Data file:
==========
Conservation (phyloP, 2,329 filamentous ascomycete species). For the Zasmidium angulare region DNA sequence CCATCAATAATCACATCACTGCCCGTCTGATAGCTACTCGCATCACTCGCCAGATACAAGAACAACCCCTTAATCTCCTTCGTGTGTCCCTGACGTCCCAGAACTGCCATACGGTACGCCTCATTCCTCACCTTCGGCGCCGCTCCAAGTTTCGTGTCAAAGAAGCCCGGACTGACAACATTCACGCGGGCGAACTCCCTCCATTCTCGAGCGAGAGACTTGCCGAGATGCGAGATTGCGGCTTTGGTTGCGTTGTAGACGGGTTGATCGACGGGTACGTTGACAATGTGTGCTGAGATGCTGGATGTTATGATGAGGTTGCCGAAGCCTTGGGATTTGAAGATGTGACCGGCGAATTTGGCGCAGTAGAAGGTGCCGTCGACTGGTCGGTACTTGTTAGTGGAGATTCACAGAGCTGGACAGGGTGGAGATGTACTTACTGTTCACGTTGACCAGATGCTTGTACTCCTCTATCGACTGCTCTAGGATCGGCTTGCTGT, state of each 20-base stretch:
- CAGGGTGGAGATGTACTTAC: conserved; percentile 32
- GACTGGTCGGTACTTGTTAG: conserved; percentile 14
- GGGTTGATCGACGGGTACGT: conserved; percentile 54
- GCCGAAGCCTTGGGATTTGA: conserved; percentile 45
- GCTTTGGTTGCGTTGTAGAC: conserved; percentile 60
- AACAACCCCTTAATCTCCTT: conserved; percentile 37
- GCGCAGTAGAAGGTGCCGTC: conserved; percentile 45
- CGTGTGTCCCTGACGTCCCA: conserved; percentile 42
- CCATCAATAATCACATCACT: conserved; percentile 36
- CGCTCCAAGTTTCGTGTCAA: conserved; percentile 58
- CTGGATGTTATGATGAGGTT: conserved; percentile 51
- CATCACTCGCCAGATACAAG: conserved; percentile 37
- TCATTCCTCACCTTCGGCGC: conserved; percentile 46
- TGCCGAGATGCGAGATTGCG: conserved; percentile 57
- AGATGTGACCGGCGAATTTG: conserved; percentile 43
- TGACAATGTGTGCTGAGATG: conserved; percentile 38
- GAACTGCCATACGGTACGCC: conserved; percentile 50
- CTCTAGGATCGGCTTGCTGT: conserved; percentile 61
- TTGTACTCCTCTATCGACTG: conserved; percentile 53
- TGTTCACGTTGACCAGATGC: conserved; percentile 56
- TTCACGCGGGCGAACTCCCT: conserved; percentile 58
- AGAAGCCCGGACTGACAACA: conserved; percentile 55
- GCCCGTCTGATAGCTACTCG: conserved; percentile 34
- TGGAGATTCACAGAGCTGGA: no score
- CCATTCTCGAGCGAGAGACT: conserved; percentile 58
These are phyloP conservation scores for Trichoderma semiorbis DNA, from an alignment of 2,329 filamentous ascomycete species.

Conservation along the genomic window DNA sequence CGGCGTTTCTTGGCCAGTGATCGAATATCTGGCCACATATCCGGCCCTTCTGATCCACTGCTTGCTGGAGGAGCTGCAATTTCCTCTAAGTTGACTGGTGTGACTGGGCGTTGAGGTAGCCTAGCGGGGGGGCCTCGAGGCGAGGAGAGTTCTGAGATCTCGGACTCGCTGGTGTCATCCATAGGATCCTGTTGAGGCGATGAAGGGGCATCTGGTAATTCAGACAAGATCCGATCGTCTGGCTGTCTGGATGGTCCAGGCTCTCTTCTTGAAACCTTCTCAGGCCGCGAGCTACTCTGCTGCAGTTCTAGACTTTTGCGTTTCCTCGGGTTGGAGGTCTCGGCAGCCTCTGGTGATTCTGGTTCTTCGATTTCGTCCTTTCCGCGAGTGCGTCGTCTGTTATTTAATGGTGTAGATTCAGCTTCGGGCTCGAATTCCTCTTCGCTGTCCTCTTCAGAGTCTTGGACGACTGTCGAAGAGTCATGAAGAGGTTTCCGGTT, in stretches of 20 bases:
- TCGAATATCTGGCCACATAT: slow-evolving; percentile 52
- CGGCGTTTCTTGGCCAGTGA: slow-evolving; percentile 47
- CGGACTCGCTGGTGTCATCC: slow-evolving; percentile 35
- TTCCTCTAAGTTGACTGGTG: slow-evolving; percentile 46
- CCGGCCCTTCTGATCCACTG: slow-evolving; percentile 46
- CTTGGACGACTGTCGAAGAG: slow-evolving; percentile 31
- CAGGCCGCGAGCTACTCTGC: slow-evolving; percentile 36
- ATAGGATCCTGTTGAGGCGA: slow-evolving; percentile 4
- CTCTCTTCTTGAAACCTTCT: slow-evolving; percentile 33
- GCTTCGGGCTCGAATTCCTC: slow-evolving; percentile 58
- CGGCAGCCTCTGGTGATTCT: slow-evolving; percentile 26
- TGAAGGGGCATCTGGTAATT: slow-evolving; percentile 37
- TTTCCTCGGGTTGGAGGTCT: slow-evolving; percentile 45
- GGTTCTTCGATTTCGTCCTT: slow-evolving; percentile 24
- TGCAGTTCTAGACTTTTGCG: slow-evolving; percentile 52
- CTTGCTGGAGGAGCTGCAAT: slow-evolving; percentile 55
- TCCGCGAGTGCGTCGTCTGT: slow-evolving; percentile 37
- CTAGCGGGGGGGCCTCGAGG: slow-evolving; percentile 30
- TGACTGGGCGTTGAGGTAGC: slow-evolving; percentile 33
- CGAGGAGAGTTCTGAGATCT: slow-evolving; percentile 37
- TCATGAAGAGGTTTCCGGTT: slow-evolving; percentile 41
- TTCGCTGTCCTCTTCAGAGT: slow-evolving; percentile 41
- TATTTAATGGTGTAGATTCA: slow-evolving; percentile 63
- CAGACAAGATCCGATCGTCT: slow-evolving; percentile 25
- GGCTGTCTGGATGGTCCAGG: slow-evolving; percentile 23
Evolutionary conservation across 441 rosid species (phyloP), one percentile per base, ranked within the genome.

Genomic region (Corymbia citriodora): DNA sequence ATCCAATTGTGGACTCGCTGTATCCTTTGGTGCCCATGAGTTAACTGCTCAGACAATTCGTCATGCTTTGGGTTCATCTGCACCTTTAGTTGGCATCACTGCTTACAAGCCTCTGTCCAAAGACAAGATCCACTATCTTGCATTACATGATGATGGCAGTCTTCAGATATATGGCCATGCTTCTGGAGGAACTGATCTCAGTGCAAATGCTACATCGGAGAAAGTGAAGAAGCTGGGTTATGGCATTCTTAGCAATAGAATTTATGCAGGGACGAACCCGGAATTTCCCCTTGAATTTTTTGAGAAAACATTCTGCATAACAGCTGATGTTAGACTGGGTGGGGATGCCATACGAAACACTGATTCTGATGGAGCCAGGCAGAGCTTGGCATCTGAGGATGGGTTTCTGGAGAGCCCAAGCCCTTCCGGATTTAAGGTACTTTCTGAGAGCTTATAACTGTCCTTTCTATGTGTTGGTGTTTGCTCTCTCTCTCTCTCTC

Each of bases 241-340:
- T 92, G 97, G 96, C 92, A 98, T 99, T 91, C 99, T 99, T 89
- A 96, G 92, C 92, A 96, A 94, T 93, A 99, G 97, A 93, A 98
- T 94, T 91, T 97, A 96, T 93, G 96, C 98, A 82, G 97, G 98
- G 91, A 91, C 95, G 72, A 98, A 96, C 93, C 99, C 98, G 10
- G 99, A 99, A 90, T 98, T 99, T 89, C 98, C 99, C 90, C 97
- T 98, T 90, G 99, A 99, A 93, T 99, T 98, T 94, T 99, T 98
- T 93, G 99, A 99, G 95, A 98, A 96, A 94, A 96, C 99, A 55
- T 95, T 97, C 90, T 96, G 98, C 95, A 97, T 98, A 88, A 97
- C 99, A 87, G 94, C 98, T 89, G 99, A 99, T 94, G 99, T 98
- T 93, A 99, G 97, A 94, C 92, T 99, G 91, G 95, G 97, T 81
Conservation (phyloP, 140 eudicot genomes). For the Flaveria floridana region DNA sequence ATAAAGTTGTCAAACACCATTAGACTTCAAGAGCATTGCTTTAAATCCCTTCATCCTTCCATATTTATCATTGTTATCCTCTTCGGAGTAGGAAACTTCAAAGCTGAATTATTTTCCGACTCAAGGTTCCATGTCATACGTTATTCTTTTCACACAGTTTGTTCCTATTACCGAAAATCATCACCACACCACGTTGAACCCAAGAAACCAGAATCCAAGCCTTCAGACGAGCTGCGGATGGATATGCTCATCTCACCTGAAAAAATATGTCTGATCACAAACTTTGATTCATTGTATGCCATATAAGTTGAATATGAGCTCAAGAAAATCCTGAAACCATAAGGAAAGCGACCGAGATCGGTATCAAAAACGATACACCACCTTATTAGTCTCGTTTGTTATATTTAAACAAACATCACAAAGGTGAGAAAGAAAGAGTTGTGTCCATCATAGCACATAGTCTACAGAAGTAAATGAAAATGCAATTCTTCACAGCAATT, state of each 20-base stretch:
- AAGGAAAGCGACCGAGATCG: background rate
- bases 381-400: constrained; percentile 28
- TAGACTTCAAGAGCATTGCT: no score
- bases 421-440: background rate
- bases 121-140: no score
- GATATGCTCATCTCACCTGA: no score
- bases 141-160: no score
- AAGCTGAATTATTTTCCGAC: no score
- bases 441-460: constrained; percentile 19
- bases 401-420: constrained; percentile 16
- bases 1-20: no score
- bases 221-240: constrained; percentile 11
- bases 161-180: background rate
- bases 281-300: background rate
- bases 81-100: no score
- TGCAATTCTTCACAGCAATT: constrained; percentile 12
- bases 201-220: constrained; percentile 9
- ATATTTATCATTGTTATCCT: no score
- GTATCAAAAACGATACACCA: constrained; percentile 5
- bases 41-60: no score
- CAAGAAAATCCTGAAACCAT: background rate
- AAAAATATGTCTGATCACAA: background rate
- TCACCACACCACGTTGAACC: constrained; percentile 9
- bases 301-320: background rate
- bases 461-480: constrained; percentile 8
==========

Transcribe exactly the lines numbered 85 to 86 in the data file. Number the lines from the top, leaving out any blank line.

- ATATTTATCATTGTTATCCT: no score
- GTATCAAAAACGATACACCA: constrained; percentile 5